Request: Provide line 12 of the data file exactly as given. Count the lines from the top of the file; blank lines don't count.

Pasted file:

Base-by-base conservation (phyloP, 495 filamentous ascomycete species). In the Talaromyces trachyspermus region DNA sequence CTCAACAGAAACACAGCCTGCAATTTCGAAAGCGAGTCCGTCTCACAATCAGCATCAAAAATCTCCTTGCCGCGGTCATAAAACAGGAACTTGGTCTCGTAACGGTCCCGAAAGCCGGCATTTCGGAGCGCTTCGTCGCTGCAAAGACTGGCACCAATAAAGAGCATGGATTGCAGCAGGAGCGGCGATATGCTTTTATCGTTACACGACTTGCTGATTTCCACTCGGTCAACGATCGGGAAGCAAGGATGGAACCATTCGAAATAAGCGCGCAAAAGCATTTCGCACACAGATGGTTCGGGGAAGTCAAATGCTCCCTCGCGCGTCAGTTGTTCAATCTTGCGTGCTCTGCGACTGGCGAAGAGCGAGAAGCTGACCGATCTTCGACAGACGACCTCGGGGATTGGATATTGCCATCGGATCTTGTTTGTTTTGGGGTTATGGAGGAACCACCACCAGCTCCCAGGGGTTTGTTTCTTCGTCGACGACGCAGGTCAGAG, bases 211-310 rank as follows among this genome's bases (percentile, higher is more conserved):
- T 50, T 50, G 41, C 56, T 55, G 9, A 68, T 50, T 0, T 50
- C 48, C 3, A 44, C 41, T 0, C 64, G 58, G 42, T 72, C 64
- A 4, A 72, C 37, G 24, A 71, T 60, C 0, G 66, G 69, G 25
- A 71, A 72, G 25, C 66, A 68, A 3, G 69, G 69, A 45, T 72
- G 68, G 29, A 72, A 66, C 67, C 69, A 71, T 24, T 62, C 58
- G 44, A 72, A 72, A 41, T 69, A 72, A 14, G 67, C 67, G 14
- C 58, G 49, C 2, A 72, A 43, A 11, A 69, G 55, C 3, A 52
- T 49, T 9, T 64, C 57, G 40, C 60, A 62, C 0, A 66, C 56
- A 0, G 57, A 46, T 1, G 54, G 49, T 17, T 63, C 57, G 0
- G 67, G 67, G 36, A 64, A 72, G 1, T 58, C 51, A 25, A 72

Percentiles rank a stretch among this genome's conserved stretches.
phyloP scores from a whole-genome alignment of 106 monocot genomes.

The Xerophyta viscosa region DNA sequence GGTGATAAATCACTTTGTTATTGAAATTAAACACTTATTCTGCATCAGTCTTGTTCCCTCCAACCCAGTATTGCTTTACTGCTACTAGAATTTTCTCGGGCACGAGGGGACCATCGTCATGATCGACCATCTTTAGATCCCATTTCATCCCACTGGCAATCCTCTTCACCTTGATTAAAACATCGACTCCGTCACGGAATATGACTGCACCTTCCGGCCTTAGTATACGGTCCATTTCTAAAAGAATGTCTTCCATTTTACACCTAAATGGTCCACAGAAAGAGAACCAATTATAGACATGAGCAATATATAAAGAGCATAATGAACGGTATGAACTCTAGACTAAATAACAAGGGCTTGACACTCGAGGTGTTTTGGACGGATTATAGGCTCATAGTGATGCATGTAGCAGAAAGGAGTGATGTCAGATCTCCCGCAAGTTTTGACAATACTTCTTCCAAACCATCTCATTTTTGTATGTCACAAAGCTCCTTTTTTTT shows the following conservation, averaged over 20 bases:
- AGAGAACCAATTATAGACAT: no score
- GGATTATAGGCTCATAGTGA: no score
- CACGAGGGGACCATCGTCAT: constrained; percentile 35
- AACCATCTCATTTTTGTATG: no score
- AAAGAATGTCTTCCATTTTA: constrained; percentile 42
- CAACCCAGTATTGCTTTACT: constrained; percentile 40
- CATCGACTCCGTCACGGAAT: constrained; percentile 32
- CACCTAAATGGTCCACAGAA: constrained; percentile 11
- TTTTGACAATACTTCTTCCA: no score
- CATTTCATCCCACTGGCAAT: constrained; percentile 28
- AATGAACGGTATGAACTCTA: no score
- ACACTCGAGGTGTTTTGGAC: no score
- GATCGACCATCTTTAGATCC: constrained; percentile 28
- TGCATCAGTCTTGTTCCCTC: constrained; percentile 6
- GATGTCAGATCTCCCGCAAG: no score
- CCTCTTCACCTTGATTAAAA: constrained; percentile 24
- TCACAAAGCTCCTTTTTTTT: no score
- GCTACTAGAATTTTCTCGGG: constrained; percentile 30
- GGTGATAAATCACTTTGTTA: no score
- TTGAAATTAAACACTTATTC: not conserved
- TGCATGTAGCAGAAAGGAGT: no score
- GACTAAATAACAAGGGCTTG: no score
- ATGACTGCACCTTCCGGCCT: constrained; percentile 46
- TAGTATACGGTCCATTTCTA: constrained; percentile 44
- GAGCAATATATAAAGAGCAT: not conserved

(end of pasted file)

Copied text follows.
Percentiles rank a stretch among this genome's conserved stretches.